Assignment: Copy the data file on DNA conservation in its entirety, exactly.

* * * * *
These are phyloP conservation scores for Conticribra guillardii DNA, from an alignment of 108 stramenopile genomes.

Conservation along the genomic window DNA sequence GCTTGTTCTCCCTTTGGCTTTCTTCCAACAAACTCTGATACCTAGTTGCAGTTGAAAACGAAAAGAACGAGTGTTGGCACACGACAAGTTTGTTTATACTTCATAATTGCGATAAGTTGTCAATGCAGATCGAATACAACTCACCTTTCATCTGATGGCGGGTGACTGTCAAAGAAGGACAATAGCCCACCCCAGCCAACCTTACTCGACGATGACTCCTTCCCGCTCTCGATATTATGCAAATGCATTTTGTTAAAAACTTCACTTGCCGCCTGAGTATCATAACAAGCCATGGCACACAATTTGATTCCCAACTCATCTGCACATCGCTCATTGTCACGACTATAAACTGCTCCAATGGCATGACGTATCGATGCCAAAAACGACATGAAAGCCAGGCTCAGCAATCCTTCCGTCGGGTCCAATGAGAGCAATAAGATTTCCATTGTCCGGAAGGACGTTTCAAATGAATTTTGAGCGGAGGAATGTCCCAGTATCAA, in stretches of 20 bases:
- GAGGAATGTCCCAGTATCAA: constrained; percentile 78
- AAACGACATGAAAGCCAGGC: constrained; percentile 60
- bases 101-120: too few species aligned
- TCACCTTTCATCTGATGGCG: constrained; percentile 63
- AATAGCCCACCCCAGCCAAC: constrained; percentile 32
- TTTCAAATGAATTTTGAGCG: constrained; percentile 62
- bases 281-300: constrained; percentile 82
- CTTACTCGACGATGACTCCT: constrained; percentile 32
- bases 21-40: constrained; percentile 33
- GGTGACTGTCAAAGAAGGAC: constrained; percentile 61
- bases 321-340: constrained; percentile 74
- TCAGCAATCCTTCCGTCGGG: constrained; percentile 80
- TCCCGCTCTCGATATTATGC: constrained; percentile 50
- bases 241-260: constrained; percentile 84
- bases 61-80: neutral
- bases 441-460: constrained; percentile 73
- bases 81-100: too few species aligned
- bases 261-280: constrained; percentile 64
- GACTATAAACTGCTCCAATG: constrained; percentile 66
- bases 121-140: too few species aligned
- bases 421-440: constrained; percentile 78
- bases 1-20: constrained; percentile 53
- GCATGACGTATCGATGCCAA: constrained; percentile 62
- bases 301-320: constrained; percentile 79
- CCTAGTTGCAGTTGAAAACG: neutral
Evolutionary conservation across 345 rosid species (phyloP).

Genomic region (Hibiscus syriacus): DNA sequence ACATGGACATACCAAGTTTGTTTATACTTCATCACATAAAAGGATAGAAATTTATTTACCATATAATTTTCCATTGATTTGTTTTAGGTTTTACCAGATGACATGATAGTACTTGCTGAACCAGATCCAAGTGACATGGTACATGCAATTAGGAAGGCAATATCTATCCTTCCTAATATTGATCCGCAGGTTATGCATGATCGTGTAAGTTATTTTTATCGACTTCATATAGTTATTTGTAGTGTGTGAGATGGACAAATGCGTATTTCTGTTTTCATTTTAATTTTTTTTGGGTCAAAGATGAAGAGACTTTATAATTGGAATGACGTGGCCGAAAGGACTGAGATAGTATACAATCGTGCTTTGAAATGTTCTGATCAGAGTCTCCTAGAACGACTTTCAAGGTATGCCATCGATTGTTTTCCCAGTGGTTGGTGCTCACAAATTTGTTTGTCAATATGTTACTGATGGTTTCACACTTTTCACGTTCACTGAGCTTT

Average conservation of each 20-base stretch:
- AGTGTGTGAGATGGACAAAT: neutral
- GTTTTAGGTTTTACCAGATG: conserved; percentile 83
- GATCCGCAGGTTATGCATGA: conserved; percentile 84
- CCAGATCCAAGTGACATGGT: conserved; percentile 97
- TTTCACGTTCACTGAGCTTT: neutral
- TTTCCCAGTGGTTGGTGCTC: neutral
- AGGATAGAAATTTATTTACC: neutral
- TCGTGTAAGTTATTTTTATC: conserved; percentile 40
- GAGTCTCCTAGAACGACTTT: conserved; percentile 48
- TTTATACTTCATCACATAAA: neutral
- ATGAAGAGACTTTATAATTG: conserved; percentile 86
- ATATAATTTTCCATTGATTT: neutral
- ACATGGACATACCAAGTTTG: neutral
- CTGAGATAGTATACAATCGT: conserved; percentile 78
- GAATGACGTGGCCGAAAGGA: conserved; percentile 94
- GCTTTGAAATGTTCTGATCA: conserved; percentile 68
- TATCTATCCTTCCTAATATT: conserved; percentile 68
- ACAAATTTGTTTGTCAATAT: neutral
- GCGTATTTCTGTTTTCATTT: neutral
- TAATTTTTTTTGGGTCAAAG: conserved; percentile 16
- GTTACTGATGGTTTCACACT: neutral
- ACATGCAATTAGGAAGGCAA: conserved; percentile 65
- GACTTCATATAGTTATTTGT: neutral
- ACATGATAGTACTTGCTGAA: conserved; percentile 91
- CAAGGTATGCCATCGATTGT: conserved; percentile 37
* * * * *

These are phyloP conservation scores for Conticribra guillardii DNA, from an alignment of 108 stramenopile genomes.

Conservation along the genomic window DNA sequence GCTTGTTCTCCCTTTGGCTTTCTTCCAACAAACTCTGATACCTAGTTGCAGTTGAAAACGAAAAGAACGAGTGTTGGCACACGACAAGTTTGTTTATACTTCATAATTGCGATAAGTTGTCAATGCAGATCGAATACAACTCACCTTTCATCTGATGGCGGGTGACTGTCAAAGAAGGACAATAGCCCACCCCAGCCAACCTTACTCGACGATGACTCCTTCCCGCTCTCGATATTATGCAAATGCATTTTGTTAAAAACTTCACTTGCCGCCTGAGTATCATAACAAGCCATGGCACACAATTTGATTCCCAACTCATCTGCACATCGCTCATTGTCACGACTATAAACTGCTCCAATGGCATGACGTATCGATGCCAAAAACGACATGAAAGCCAGGCTCAGCAATCCTTCCGTCGGGTCCAATGAGAGCAATAAGATTTCCATTGTCCGGAAGGACGTTTCAAATGAATTTTGAGCGGAGGAATGTCCCAGTATCAA, in stretches of 20 bases:
- GAGGAATGTCCCAGTATCAA: constrained; percentile 78
- AAACGACATGAAAGCCAGGC: constrained; percentile 60
- bases 101-120: too few species aligned
- TCACCTTTCATCTGATGGCG: constrained; percentile 63
- AATAGCCCACCCCAGCCAAC: constrained; percentile 32
- TTTCAAATGAATTTTGAGCG: constrained; percentile 62
- bases 281-300: constrained; percentile 82
- CTTACTCGACGATGACTCCT: constrained; percentile 32
- bases 21-40: constrained; percentile 33
- GGTGACTGTCAAAGAAGGAC: constrained; percentile 61
- bases 321-340: constrained; percentile 74
- TCAGCAATCCTTCCGTCGGG: constrained; percentile 80
- TCCCGCTCTCGATATTATGC: constrained; percentile 50
- bases 241-260: constrained; percentile 84
- bases 61-80: neutral
- bases 441-460: constrained; percentile 73
- bases 81-100: too few species aligned
- bases 261-280: constrained; percentile 64
- GACTATAAACTGCTCCAATG: constrained; percentile 66
- bases 121-140: too few species aligned
- bases 421-440: constrained; percentile 78
- bases 1-20: constrained; percentile 53
- GCATGACGTATCGATGCCAA: constrained; percentile 62
- bases 301-320: constrained; percentile 79
- CCTAGTTGCAGTTGAAAACG: neutral
Evolutionary conservation across 345 rosid species (phyloP).

Genomic region (Hibiscus syriacus): DNA sequence ACATGGACATACCAAGTTTGTTTATACTTCATCACATAAAAGGATAGAAATTTATTTACCATATAATTTTCCATTGATTTGTTTTAGGTTTTACCAGATGACATGATAGTACTTGCTGAACCAGATCCAAGTGACATGGTACATGCAATTAGGAAGGCAATATCTATCCTTCCTAATATTGATCCGCAGGTTATGCATGATCGTGTAAGTTATTTTTATCGACTTCATATAGTTATTTGTAGTGTGTGAGATGGACAAATGCGTATTTCTGTTTTCATTTTAATTTTTTTTGGGTCAAAGATGAAGAGACTTTATAATTGGAATGACGTGGCCGAAAGGACTGAGATAGTATACAATCGTGCTTTGAAATGTTCTGATCAGAGTCTCCTAGAACGACTTTCAAGGTATGCCATCGATTGTTTTCCCAGTGGTTGGTGCTCACAAATTTGTTTGTCAATATGTTACTGATGGTTTCACACTTTTCACGTTCACTGAGCTTT

Average conservation of each 20-base stretch:
- AGTGTGTGAGATGGACAAAT: neutral
- GTTTTAGGTTTTACCAGATG: conserved; percentile 83
- GATCCGCAGGTTATGCATGA: conserved; percentile 84
- CCAGATCCAAGTGACATGGT: conserved; percentile 97
- TTTCACGTTCACTGAGCTTT: neutral
- TTTCCCAGTGGTTGGTGCTC: neutral
- AGGATAGAAATTTATTTACC: neutral
- TCGTGTAAGTTATTTTTATC: conserved; percentile 40
- GAGTCTCCTAGAACGACTTT: conserved; percentile 48
- TTTATACTTCATCACATAAA: neutral
- ATGAAGAGACTTTATAATTG: conserved; percentile 86
- ATATAATTTTCCATTGATTT: neutral
- ACATGGACATACCAAGTTTG: neutral
- CTGAGATAGTATACAATCGT: conserved; percentile 78
- GAATGACGTGGCCGAAAGGA: conserved; percentile 94
- GCTTTGAAATGTTCTGATCA: conserved; percentile 68
- TATCTATCCTTCCTAATATT: conserved; percentile 68
- ACAAATTTGTTTGTCAATAT: neutral
- GCGTATTTCTGTTTTCATTT: neutral
- TAATTTTTTTTGGGTCAAAG: conserved; percentile 16
- GTTACTGATGGTTTCACACT: neutral
- ACATGCAATTAGGAAGGCAA: conserved; percentile 65
- GACTTCATATAGTTATTTGT: neutral
- ACATGATAGTACTTGCTGAA: conserved; percentile 91
- CAAGGTATGCCATCGATTGT: conserved; percentile 37